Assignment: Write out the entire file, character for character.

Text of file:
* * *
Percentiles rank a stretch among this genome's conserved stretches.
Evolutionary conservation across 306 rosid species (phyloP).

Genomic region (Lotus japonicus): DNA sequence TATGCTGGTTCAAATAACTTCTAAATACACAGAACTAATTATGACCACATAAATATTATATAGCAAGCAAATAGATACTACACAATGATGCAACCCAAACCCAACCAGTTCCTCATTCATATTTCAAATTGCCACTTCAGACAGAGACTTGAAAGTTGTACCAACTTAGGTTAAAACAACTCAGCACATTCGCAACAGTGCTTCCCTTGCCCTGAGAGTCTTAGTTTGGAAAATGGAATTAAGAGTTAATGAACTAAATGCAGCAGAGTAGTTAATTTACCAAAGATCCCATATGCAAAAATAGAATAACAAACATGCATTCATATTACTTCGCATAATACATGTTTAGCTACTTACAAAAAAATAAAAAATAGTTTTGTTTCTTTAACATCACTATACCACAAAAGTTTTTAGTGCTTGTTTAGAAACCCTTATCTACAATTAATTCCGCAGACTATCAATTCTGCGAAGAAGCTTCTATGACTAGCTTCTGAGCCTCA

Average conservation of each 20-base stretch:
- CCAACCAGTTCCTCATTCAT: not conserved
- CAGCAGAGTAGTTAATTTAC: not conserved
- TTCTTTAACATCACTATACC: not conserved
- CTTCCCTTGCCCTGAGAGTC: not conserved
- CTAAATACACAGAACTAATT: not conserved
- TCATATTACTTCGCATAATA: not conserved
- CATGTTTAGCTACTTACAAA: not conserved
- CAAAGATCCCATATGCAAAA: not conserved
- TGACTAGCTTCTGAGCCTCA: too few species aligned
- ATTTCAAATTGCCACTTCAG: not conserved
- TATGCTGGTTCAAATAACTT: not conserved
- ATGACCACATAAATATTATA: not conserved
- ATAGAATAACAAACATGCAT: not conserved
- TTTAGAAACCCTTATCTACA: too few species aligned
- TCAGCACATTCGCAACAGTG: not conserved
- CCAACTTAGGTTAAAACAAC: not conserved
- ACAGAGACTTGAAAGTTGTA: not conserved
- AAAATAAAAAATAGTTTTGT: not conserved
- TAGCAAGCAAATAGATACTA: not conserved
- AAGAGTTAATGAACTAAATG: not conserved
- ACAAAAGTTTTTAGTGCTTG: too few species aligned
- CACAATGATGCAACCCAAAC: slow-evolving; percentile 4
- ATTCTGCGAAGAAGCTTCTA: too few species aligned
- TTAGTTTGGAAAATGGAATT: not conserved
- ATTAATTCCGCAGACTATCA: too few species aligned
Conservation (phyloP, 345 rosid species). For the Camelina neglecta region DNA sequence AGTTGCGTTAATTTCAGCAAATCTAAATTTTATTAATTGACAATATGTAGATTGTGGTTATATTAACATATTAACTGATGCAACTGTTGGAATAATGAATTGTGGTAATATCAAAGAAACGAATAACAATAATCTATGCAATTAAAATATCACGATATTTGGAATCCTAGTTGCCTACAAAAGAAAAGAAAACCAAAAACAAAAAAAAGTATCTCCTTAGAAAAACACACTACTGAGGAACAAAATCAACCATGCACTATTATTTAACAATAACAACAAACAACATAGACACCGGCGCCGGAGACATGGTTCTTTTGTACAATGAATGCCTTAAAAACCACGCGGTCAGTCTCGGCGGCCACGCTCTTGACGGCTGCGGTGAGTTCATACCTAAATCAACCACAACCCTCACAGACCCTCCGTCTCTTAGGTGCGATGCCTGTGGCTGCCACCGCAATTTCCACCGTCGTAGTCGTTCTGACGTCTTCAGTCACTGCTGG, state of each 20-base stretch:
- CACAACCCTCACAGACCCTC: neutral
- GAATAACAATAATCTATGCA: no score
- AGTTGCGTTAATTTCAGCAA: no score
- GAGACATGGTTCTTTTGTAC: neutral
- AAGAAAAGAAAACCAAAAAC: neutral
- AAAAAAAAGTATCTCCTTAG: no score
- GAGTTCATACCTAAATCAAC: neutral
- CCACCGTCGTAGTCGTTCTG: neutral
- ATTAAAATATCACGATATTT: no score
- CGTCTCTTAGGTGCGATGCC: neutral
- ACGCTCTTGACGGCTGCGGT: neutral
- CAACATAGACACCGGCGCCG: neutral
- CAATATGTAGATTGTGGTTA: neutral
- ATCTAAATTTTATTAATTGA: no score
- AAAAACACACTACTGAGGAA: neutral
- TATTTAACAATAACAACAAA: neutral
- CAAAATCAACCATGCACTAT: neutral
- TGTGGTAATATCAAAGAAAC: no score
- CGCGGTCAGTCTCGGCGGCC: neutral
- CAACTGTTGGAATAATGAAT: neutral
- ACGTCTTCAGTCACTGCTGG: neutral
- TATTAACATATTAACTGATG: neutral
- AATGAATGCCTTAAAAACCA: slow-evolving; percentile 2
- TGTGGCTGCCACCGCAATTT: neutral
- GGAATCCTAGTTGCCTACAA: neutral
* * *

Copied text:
Percentiles rank a stretch among this genome's conserved stretches.
Evolutionary conservation across 306 rosid species (phyloP).

Genomic region (Lotus japonicus): DNA sequence TATGCTGGTTCAAATAACTTCTAAATACACAGAACTAATTATGACCACATAAATATTATATAGCAAGCAAATAGATACTACACAATGATGCAACCCAAACCCAACCAGTTCCTCATTCATATTTCAAATTGCCACTTCAGACAGAGACTTGAAAGTTGTACCAACTTAGGTTAAAACAACTCAGCACATTCGCAACAGTGCTTCCCTTGCCCTGAGAGTCTTAGTTTGGAAAATGGAATTAAGAGTTAATGAACTAAATGCAGCAGAGTAGTTAATTTACCAAAGATCCCATATGCAAAAATAGAATAACAAACATGCATTCATATTACTTCGCATAATACATGTTTAGCTACTTACAAAAAAATAAAAAATAGTTTTGTTTCTTTAACATCACTATACCACAAAAGTTTTTAGTGCTTGTTTAGAAACCCTTATCTACAATTAATTCCGCAGACTATCAATTCTGCGAAGAAGCTTCTATGACTAGCTTCTGAGCCTCA

Average conservation of each 20-base stretch:
- CCAACCAGTTCCTCATTCAT: not conserved
- CAGCAGAGTAGTTAATTTAC: not conserved
- TTCTTTAACATCACTATACC: not conserved
- CTTCCCTTGCCCTGAGAGTC: not conserved
- CTAAATACACAGAACTAATT: not conserved
- TCATATTACTTCGCATAATA: not conserved
- CATGTTTAGCTACTTACAAA: not conserved
- CAAAGATCCCATATGCAAAA: not conserved
- TGACTAGCTTCTGAGCCTCA: too few species aligned
- ATTTCAAATTGCCACTTCAG: not conserved
- TATGCTGGTTCAAATAACTT: not conserved
- ATGACCACATAAATATTATA: not conserved
- ATAGAATAACAAACATGCAT: not conserved
- TTTAGAAACCCTTATCTACA: too few species aligned
- TCAGCACATTCGCAACAGTG: not conserved
- CCAACTTAGGTTAAAACAAC: not conserved
- ACAGAGACTTGAAAGTTGTA: not conserved
- AAAATAAAAAATAGTTTTGT: not conserved
- TAGCAAGCAAATAGATACTA: not conserved
- AAGAGTTAATGAACTAAATG: not conserved
- ACAAAAGTTTTTAGTGCTTG: too few species aligned
- CACAATGATGCAACCCAAAC: slow-evolving; percentile 4
- ATTCTGCGAAGAAGCTTCTA: too few species aligned
- TTAGTTTGGAAAATGGAATT: not conserved
- ATTAATTCCGCAGACTATCA: too few species aligned
Conservation (phyloP, 345 rosid species). For the Camelina neglecta region DNA sequence AGTTGCGTTAATTTCAGCAAATCTAAATTTTATTAATTGACAATATGTAGATTGTGGTTATATTAACATATTAACTGATGCAACTGTTGGAATAATGAATTGTGGTAATATCAAAGAAACGAATAACAATAATCTATGCAATTAAAATATCACGATATTTGGAATCCTAGTTGCCTACAAAAGAAAAGAAAACCAAAAACAAAAAAAAGTATCTCCTTAGAAAAACACACTACTGAGGAACAAAATCAACCATGCACTATTATTTAACAATAACAACAAACAACATAGACACCGGCGCCGGAGACATGGTTCTTTTGTACAATGAATGCCTTAAAAACCACGCGGTCAGTCTCGGCGGCCACGCTCTTGACGGCTGCGGTGAGTTCATACCTAAATCAACCACAACCCTCACAGACCCTCCGTCTCTTAGGTGCGATGCCTGTGGCTGCCACCGCAATTTCCACCGTCGTAGTCGTTCTGACGTCTTCAGTCACTGCTGG, state of each 20-base stretch:
- CACAACCCTCACAGACCCTC: neutral
- GAATAACAATAATCTATGCA: no score
- AGTTGCGTTAATTTCAGCAA: no score
- GAGACATGGTTCTTTTGTAC: neutral
- AAGAAAAGAAAACCAAAAAC: neutral
- AAAAAAAAGTATCTCCTTAG: no score
- GAGTTCATACCTAAATCAAC: neutral
- CCACCGTCGTAGTCGTTCTG: neutral
- ATTAAAATATCACGATATTT: no score
- CGTCTCTTAGGTGCGATGCC: neutral
- ACGCTCTTGACGGCTGCGGT: neutral
- CAACATAGACACCGGCGCCG: neutral
- CAATATGTAGATTGTGGTTA: neutral
- ATCTAAATTTTATTAATTGA: no score
- AAAAACACACTACTGAGGAA: neutral
- TATTTAACAATAACAACAAA: neutral
- CAAAATCAACCATGCACTAT: neutral
- TGTGGTAATATCAAAGAAAC: no score
- CGCGGTCAGTCTCGGCGGCC: neutral
- CAACTGTTGGAATAATGAAT: neutral
- ACGTCTTCAGTCACTGCTGG: neutral
- TATTAACATATTAACTGATG: neutral
- AATGAATGCCTTAAAAACCA: slow-evolving; percentile 2
- TGTGGCTGCCACCGCAATTT: neutral
- GGAATCCTAGTTGCCTACAA: neutral